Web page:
Reader Question: Data Recorders?

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Here’s the latest reader question, along with my reply!

Gary asks: Assuming a car has a means of collecting and storing data, can the car’s owner access that data? For example, if someone is ticketed for speeding and he or she knows that wasn’t the case, can the car’s owner download the data to prove the case in court? Is data from a vehicle’s computer system admissible in court on behalf of the owner? If not, is it admissible on behalf of the state?

My reply: There’s no assuming – for good or bad. Almost all cars built since the early 2000s have Event Data Recorders (EDRs) which store various data such as speed, throttle input, braking force – and so on. This data can be accessed by anyone with physical access to the EDR and the technological means needed to retrieve it.

If you wreck your car, the government/insurance mafia will possibly try to get the data and (creepy part) the courts have ruled they may do so – even though it is nominally your car. But what’s good for the goose is good for the gander – or at least it ought to be. I see no reason why the data in the EDR could not be used by the owner to defend himself. But you will have to dig the thing out of the car’s guts – and have the necessary reader, to get the data it contains.

Many newer cars also have GPS and that can be used to establish speed at any given time as well as location and so on. The newest cars have real-time (i.e., as you drive) speed monitoring  – and presumably, recording – capability as well. Also brake force application, acceleration and cornering forces. The insurance/safety mafia is pushing hard to have this capability made mandatory and made connected – to them – so as to dun/mulct us in real time.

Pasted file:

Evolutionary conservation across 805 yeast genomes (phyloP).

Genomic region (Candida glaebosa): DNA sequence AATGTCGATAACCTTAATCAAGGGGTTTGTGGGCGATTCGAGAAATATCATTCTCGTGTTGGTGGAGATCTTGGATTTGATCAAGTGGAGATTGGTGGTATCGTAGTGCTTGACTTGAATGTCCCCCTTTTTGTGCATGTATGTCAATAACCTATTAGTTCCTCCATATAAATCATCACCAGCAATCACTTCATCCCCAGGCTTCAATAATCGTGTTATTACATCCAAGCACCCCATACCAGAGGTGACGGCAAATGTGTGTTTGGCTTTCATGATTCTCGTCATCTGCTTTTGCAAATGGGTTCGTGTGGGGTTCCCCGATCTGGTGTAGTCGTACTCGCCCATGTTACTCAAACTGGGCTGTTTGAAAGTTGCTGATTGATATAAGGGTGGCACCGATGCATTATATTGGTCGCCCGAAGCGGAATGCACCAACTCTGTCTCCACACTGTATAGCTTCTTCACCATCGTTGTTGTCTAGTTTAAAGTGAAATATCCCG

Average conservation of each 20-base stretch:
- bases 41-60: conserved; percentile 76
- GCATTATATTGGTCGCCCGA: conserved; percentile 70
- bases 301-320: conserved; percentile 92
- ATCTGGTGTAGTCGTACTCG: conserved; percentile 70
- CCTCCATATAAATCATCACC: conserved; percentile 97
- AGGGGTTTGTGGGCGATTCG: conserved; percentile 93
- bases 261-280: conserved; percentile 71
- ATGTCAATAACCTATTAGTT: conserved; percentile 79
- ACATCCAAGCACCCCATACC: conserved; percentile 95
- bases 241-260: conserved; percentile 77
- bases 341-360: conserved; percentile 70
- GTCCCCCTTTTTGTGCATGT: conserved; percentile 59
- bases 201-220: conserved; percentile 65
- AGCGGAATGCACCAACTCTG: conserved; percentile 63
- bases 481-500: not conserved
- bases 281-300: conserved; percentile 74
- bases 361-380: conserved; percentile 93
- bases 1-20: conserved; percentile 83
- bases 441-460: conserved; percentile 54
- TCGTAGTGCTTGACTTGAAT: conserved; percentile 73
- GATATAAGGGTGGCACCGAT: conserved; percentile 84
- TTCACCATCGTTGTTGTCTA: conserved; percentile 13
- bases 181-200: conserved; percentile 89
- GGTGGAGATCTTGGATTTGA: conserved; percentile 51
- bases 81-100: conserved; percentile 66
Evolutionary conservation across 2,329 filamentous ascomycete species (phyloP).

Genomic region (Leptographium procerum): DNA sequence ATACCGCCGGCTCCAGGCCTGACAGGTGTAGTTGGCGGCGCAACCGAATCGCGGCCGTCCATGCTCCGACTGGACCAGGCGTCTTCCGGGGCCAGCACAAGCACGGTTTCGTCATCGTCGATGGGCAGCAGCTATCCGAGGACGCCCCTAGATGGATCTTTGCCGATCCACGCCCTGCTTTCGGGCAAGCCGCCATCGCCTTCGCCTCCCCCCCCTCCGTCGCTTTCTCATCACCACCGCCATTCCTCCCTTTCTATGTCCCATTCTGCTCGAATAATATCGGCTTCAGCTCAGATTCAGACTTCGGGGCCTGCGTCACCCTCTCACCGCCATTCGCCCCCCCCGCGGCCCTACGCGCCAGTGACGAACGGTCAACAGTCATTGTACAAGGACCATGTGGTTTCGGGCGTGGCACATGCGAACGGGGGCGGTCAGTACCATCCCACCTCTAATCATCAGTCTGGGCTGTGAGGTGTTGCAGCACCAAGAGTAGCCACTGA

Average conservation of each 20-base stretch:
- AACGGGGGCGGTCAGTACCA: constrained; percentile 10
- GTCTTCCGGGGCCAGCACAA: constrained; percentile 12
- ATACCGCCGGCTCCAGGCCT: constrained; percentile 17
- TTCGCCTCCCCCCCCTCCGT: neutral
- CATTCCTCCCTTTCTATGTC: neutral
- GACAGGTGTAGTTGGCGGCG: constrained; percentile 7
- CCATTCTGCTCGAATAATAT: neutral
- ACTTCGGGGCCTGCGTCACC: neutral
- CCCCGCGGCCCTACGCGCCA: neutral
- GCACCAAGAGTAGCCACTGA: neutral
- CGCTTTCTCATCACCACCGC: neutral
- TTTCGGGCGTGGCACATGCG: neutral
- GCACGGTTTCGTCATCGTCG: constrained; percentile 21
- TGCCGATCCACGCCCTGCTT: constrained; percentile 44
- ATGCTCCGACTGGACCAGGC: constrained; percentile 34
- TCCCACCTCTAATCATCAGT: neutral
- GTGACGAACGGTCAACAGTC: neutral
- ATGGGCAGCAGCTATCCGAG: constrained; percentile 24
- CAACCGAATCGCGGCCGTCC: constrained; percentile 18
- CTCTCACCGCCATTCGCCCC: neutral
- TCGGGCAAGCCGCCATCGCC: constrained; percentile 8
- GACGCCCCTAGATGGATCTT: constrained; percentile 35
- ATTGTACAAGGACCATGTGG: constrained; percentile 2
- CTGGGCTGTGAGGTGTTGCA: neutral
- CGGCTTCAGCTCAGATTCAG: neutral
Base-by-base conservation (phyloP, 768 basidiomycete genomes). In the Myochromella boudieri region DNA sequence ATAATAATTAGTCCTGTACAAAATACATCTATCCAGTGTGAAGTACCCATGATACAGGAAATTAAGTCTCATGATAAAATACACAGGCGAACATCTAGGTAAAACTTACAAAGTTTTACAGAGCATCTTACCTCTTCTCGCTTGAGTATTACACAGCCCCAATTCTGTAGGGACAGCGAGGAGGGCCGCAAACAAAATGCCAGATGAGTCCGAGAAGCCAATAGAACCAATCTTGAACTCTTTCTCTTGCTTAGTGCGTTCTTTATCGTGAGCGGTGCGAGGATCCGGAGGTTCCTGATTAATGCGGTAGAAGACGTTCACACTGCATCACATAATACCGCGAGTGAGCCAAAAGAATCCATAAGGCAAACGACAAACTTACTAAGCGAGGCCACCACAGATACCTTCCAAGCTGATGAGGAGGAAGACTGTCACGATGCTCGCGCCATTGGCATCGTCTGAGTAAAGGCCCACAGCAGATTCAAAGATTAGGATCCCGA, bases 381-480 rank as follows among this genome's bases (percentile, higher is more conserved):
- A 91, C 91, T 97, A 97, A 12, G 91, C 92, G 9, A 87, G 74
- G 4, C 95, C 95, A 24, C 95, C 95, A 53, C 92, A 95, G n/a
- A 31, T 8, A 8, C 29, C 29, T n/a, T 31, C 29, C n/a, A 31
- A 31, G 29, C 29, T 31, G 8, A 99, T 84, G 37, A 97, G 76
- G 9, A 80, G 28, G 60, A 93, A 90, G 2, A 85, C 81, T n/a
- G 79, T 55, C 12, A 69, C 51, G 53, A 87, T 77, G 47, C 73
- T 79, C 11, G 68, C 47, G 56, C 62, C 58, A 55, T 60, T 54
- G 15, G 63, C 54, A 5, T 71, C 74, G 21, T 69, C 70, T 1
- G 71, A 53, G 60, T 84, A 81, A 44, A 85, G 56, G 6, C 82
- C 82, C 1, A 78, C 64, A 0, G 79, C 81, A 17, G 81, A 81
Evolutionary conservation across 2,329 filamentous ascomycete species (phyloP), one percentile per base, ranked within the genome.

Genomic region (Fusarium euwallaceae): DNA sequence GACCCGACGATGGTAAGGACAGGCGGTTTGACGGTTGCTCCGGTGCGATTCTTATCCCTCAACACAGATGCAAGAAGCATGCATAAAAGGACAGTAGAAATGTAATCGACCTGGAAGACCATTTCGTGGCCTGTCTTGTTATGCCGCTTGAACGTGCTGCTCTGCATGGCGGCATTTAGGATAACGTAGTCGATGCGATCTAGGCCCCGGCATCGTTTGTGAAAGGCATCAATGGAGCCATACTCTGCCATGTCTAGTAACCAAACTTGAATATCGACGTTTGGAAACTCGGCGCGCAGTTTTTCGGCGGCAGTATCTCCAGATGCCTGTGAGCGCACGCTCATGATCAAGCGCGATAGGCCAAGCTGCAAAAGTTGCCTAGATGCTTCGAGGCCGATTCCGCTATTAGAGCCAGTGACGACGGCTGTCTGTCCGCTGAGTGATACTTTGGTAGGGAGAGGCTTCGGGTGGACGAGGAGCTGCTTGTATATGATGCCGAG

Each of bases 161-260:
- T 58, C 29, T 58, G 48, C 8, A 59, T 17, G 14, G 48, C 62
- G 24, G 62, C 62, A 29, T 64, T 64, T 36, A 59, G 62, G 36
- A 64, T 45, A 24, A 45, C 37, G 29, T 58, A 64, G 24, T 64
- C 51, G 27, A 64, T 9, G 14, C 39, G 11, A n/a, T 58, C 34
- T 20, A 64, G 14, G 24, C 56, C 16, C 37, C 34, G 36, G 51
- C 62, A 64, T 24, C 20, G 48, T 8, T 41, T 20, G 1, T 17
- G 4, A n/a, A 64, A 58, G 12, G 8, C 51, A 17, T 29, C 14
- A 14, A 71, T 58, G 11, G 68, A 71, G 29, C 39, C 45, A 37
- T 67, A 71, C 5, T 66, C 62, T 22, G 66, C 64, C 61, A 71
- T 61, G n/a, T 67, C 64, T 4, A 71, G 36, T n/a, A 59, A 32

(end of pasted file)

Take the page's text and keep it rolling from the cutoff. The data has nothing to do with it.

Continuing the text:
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Got a question about cars – or anything else? Click on the “ask Eric” link and send ’em in!

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2 COMMENTS

  1. You might try to use a data recorder to prove your innocence, but I seriously doubt any DA or prosecution lawyer worth anything would allow it without some major proof of not being tampered with. And if the case is important enough to warrant the sort of experts who might be willing to sign off on the validity of that data you can bet there will be expert witnesses there to discredit the data anyway. Civilian level (L1) GPS is generally not going to be permitted as the only evidence in court, even in cases involving court initiated tracking.

    With good reason, too. Flight data recorders are sealed with tamper-evident tape and certified to be operational before takeoff. No one is certifying your car’s ECM before you leave the driveway. And who’s to say someone didn’t gain access to your vehicle (do you remember to lock it? Every time? Never forgetting ever?) and install malware?

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